Luminous Lombard Glides Over Screwball Classic on Tabloid Journalism
12 December 2005 | by (San Francisco, CA, USA) – See all my reviews

The incandescent Carole Lombard was simply the most beautiful comedienne during Hollywood's golden era of the 1930's. In fact, the one conceit of the film is how her stunning glamour, especially in the newspaper photos, seems at odds with the innocent small-town girl she portrays in this 1937 screwball comedy classic directed in lickety-split fashion by the two-fisted William "Wild Bill" Wellman. Lombard never let her beauty get in the way of being funny, and her effervescent manner makes her seem dotty enough to make the crazy situations she gets into believable. Moreover, the film's constant tweaking at the public obsession over a young woman's impending death predates the concept of reality programming by nearly 70 years.

For a movie that clocks in at just 75 minutes, the far-fetched story is fairly dense but clips by without a wasted moment. In brief, Wally Cook is a New York tabloid reporter relegated to the obituaries after his most recent story is exposed as fake. Seeking to rehabilitate his career, he uncovers a story on Hazel Flagg, a woman in rural Vermont dying of radium poisoning. When he arrives in her town, she suddenly learns that her diagnosis was a mistake and that she is not dying at all. However, feeling constrained by her small town existence, Hazel pretends to be terminally ill in order to accept Wally's offer to take her to New York City. In true 1930's fashion, New York pours its heart out to her making her an instant media celebrity. Hazel starts to feel guilty over the misdirected attention, and of course, Wally and Hazel find themselves falling in love amid all the deception and inevitable chaos.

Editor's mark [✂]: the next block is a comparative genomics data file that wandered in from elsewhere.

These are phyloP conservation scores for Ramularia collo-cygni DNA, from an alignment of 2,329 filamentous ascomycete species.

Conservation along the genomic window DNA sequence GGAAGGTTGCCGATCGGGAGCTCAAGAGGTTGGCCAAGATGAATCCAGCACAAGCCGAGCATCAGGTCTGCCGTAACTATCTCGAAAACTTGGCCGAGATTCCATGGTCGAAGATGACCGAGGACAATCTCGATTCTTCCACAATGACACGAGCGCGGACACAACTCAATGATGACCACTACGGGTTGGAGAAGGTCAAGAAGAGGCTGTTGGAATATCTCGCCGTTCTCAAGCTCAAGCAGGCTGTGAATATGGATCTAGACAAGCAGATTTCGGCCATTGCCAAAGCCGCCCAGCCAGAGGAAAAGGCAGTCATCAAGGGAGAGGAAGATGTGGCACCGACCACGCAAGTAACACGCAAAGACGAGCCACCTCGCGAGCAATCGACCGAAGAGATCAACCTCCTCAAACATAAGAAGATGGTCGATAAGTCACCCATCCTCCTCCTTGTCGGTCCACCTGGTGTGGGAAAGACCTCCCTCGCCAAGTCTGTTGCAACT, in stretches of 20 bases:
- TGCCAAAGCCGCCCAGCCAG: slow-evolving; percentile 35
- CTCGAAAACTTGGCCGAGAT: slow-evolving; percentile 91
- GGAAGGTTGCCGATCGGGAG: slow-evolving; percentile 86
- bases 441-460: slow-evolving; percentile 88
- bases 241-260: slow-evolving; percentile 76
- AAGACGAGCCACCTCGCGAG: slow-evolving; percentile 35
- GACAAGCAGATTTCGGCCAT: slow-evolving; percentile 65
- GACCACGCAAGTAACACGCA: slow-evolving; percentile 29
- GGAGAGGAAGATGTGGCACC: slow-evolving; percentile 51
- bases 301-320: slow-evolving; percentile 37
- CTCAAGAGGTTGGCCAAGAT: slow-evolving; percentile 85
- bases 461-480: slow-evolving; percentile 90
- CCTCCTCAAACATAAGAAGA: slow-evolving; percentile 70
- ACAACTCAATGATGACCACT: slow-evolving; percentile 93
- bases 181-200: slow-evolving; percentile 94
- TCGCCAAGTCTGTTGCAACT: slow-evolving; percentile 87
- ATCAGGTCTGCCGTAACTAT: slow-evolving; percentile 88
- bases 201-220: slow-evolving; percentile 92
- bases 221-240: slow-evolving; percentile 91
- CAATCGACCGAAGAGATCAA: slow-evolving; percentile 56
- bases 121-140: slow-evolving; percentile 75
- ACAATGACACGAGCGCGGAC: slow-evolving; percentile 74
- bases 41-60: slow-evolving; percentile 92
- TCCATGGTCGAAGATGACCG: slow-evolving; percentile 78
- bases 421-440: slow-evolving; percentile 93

Just coming off his classic dramatic turn in the most cohesive version of "A Star Is Born", stalwart leading actor Fredric March gamely plays the initially cynical Wally with the right everyman demeanor, though I kept thinking how much more at home William Powell or Cary Grant would have been in the role. The lovable Lombard makes Hazel a sublime comic creation even though the character is basically a selfish charlatan. They have a classic sparring scene near the end where each lands a punch on the jaw of the other. Familiar character actors complete the cast with Walter Connolly in constipated frustration as Wally's constantly boiling editor-in-chief (aptly named Oliver Stone), Charles Winninger properly pixilated as Hazel's fraud of a doctor, and familiar faces like Sig Ruman, Margaret Hamilton, Hattie McDaniel and Hedda Hopper in little more than walk-on parts.

Wellman displays an idiosyncratic way with the camera, for instance, focusing on Lombard's ankles as she flirts with March in an open crate or having a tree branch cover their faces during a key dialogue scene. Unsurprisingly, the director of "Wings" and "Lafayette Escadrille" inserted a scene aboard a plane to show off the Manhattan skyline. One of the first movies filmed in Technicolor, it still looks pretty good though there is subtle graininess and typical for a film of this age, a constant popping noise exists in the background. Not as good as "My Man Godfrey" nor as funny as "Bringing Up Baby", "Nothing Sacred" is still great entertainment and a rare opportunity to see the luminous Lombard at full star wattage.